An idea that can't last past a single prompt probably isn't worth pursuing. If you haven't practiced with your writing, then your world building muscles may be as strong as all get out, but they can't abide a narrative driven by weak writing muscles. Early in your writing experience, prompt writing will allow you a maximum efficiency of topic exploration to sort through ideas, situations, genre conventions, tropes, and characters that play to your interests.

A recent example of this in my writing came through the ill-fated novel Audacious Paths. I spent about four months drumming up ideas I found interesting from a conceptual perspective. I labored unceasingly on organizing cultures, geopolitics, planets, unique magic systems, place names, a relevant conflict arc, and a host of characters to act as a POV for experiencing it. Then after all these months of developing, I sat down to type the first chapter…and nothing worked well in the prose. I forced myself to write for a month, making it nearly sixty thousand words and seventeen chapters in. The whole way I ground my teeth, but told myself I would get through it and find renewed passion for the project down the road. Instead, I found glaring problems and errors I wasn't aware of until I started writing about them.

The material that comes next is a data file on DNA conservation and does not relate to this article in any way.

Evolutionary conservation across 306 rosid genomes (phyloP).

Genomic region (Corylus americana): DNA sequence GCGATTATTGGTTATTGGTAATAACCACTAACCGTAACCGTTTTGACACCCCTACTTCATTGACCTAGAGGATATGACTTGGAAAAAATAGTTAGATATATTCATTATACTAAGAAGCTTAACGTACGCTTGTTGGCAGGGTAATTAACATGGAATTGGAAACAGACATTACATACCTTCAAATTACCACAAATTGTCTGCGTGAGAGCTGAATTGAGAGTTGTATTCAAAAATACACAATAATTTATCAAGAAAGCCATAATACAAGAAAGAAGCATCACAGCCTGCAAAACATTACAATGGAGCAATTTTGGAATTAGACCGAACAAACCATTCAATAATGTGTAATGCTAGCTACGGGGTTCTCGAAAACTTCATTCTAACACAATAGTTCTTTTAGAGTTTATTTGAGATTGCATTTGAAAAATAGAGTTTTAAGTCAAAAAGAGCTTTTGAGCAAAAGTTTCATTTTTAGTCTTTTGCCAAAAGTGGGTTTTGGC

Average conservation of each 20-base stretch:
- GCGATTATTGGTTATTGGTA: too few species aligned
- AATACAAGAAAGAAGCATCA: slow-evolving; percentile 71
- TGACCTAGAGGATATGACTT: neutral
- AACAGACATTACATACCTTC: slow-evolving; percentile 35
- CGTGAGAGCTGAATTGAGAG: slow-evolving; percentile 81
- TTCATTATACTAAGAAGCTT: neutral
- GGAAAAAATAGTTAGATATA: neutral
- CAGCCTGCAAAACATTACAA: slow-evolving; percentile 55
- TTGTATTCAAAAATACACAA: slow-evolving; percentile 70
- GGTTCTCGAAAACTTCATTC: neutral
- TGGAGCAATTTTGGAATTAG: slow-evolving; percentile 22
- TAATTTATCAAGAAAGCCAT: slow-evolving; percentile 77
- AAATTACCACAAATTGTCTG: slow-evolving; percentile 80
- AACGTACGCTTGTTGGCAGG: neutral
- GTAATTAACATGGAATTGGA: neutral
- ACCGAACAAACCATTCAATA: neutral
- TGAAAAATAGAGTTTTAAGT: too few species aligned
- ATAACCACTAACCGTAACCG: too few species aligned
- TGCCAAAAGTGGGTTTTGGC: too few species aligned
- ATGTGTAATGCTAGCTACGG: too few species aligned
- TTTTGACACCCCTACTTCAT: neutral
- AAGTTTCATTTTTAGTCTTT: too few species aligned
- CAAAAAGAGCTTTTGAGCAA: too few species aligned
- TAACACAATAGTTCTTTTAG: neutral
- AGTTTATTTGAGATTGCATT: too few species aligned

Frustrated, I resigned myself to stop writing Audacious Paths, aware that unless I reworked much of the structure, its present form wasn't something I could finish. Then, on a whim, I created a small set of bullet points for a simple prompt exercise that would become Raquel in Cadence. Development lasted all of a couple of hours. In a week, I had the first draft finished, as well as an abounding interest and structure in place for a series of novels that became The Epochal Chronicles. And while these entries suffer from their own errors and problems, they were far less fatal, and the structures were such that they leveraged my writing muscles.

Ideas are easy to come by. That grand, wonderful prospect you've been fostering in your heart can just as easily be replaced. This is particularly true when we are young writers or new to the writing scene. If you haven't developed your writing muscles, then that baby of yours needs to be put on the sacrificial alter. If it's a good idea, it'll survive another go around when you're better developed as a writer. Don't let an idea hold you back—no matter how much you love it.

First Drafts Suck
There's no beating around the bush on this one. Especially if you are new to writing. If you think you'll get it right on the first try, then you're in for a rude awakening. It can seem redundant to say here, but I've talked with friends and other writers who ignore or forget this.